Sports Illustrated and Empower Onyx are putting the spotlight on the diverse journeys of Black women across sports—from the veteran athletes, to up-and-coming stars, coaches, executives and more—in the series, Elle-evate: 100 Influential Black Women in Sports.
When Lisa Leslie was a 6-foot-tall sixth grader growing up in Compton, Calif., she had trouble understanding why everyone assumed she played basketball just because of her height. By the next year, Leslie decided she wanted to be more than just the tall girl in school—and she wanted to be more popular—so she followed in the footsteps of a well-known classmate who was on the team and decided to play for real.
Leslie quickly discovered that she was the only left-handed player at practice. In an effort to join her teammates, she switched and trained with her right hand, just so she wouldn’t have to do the drills alone. That decision would impact the rest of her life and set her on a path as one of few ambidextrous players in the WNBA, confidently finishing with either hand.
“I’ve always approached life like I approached the game,” says Leslie, 49. “Somebody's got to be the best, so why not me?”
If there is anybody who could patent the formula for success, it’s Leslie. Anything the basketball legend has touched seems to turn to gold. From her introduction to the game to starring at USC and joining the inaugural Sparks team, Leslie’s list of on-court accomplishments is long: three-time WNBA MVP, two-time WNBA champion, Hall of Famer, first woman to dunk in the league, first player to reach 6,000 points in her career, four-time Olympic gold medalist and more.
Today, Leslie is your favorite player’s favorite player turned co-owner, after she became the first former WNBA player to invest in a team when she rejoined the Sparks in 2011. She’s also an author, public speaker and a coach in the BIG3, where she helped the Triplets win the league title in 2019.
But Leslie knows there is a lot more to her own success in sports and in life than just being ubertalented and having the archetypical “athletic” form. She’s remained relevant and revered by constantly innovating new ways to approach the game and executing them with perfect care and consistent grit. Nothing is too hard for her to master, no task too daunting.
When she transferred to a junior high school without a girls’ basketball team, she kept that same energy and played with the boys, because, well, why not her? At 14, she was already receiving more than 100 recruitment letters from colleges, including Division I programs at Stanford and Tennessee. That attitude would carry her through high school as one of Morningside High’s greatest players in school history. Leslie was the team’s top scorer and rebounder, leading her team to the 1989 California state championship before she officially became the top player in the country in her senior year.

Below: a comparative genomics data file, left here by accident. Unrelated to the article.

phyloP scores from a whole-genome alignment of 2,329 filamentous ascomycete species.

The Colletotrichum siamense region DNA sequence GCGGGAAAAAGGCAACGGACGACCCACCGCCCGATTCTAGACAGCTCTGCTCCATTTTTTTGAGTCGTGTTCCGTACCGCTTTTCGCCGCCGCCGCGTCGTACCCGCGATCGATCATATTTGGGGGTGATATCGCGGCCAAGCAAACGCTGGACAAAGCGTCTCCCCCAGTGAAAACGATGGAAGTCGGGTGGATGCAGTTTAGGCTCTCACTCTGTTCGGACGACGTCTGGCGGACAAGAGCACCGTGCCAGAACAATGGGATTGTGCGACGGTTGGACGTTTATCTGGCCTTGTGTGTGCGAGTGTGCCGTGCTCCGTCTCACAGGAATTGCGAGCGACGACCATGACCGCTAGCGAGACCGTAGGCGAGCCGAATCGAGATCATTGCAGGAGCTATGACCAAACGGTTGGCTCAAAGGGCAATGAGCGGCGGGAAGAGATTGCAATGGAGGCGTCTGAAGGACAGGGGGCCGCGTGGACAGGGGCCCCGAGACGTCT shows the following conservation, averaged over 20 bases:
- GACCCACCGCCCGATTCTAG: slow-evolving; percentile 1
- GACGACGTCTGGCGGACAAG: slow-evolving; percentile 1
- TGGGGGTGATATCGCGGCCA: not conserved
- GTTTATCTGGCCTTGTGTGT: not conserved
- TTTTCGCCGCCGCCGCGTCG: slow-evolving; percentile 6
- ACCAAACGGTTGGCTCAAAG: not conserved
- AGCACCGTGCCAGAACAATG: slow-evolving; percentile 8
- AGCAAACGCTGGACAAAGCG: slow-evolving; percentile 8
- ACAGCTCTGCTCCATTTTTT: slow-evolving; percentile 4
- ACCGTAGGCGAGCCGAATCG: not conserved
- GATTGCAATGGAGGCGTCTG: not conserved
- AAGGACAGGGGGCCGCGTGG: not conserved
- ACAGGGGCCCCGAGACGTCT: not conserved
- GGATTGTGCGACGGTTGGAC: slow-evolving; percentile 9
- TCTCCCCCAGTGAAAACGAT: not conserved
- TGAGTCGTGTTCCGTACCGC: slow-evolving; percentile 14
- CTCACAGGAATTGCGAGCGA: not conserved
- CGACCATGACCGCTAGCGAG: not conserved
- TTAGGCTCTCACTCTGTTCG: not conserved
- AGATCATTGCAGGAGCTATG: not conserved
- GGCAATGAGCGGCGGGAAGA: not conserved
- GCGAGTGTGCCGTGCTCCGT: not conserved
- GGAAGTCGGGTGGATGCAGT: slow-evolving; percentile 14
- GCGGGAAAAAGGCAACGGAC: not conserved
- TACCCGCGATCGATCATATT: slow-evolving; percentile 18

That win would lead to a scholarship at USC, nationally known for its indomitable team and coaching staff, where she played from 1990–94. Playing in a total of 120 college games where she averaged 20.1 points, with 53.4% shot accuracy and 69.8% free throw accuracy, she continued to set the tone for what women in the sport could execute and dominate.
Leslie challenged and reset the standard in all areas of her game, including Pac-10 records for scoring 2,414 points, 1,214 rebounds and 321 blocked shots, including the most blocked shots at USC in a single season, at 95. There was no shortage of accolades during college career: the 1994 Naismith College Player of the Year, the USBWA Women’s National Player of the Year award, the Honda Sports Award, and the WBCA Player of the Year, plus All-American honors in 1992, ’93 and ’94.
Amid all the on-court honors, Leslie always remained focused on setting herself up for a life after basketball, graduating with a bachelor’s degree in communications and later earning a master’s in business administration.
“I’m a better and more educated person because of basketball,” she says.
After school, she continued her legacy of influencing and propelling the sport into the future, as one of the first players drafted into the WNBA at its inception in 1996. The rest is a long history of firsts: first woman to dunk a ball in the WNBA, on July 30, 2002; first player to score 3,000, then 4,000, and eventually 6,000 total career points; the Sparks’ career scoring and rebounding leader; first player to reach 10,000 career PRA (points, rebounds, and assists); and more.
In 2009, Leslie retired. But for one of the most influential, groundbreaking basketball players of all time, nothing slowed down at all. She made her mark as an author, releasing her autobiography, Don’t Let the Lipstick Fool You, in ’09; served as a color commentator and analyst; joined the Sparks as part owner; was officially inducted into the Basketball Hall of Fame in ’15; and dedicated her life to leading the next generation of young people in basketball with the Lisa Leslie Basketball & Leadership Academy.
Like choosing lefty, like being the first of the first, like playing with the boys, Leslie is never scared, whether she excels or falls.
“People want to see the heart and the effort,” she says. “That really outweighs the wins and the losses."
Naya Samuel is a contributor for Empower Onyx, a diverse multichannel platform celebrating the stories and transformative power of sports for Black women and girls.